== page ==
In contemporary Hindustani Classical music, Sarod occupies a distinct position. Its deep, weighty, resonating sound, further enhanced by the sympathetic strings distinguishes it from other musical instruments. But, where did this instrument come from? Can we trace back its origin?
The term ‘Sarod’ means sound, or melody. Interestingly, this word is of Persian origin. There is no consensus about the exact ancestor instrument of the Sarod, but many scholars of Hindustani classical music believe that it is a combination of the ancient Chitraveena (mostly used in Carnatic music), the Seniya Rabab (said to have been developed by the notable musician Tansen during the time of Emperor Akbar) and the Sursringar. Reference is also made to Sharadiya Veena from which the name Sarod may have been derived.
Some scholars suggest that a similar instrument may have existed about two thousand years ago in ancient India during the ages of the Gupta kings. In fact, a Gupta period coin depicts the great king Samudragupta playing a veena, which many believe to be the precursor of the sarod.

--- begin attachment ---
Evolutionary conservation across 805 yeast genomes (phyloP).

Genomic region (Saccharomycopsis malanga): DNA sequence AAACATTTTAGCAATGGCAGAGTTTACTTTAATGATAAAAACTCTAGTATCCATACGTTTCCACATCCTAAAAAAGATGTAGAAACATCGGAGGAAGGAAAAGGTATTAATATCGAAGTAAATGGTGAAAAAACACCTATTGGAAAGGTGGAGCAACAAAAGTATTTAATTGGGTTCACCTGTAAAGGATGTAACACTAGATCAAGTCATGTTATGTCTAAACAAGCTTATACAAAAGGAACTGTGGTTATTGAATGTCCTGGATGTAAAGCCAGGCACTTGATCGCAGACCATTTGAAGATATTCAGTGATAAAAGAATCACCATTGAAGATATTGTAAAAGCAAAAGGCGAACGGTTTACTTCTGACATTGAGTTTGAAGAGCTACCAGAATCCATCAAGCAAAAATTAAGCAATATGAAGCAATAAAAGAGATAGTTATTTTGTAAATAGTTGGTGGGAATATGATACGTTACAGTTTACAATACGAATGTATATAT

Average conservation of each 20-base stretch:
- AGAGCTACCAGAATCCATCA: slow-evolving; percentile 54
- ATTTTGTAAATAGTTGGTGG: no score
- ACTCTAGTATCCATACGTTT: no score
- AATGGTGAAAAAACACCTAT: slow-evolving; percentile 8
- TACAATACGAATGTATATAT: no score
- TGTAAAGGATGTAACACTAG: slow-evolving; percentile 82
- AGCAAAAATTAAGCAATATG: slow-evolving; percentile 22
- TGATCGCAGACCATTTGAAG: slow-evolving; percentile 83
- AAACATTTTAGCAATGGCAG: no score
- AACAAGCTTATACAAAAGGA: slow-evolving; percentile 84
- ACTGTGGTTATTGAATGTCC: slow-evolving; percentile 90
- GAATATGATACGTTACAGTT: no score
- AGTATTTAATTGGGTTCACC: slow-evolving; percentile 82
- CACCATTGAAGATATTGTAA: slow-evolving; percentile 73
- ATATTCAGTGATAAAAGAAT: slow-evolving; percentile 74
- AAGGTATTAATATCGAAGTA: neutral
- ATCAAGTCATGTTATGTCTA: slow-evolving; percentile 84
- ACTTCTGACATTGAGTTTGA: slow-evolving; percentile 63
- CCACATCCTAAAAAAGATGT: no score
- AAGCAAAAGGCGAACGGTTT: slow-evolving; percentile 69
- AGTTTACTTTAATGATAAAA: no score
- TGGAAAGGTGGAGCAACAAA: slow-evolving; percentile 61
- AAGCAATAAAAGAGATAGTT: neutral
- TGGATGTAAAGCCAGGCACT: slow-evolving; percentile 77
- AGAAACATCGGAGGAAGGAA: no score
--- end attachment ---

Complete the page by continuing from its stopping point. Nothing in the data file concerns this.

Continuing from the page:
However, it is mostly agreed upon that the instrument has descended from the Afghan Rabab , an instrument from Central Asia and Afghanistan. Most of the holders of original sarod “baaj” today, are musical descendants of Afghan “rabab” players, who mastered the instrument and its playing techniques. These Afghan-born were originally horse traders and soldiers in the Mughal cavalry. They were also amateur musicians. They played the Afghan “rabab”, and after coming to India, some of them settled in Rewa, some in Shahjahanpur, approximately 100 miles from Lucknow, some in Bulandshahr.
The history of sarod, although obscure, is thus rich in its own way!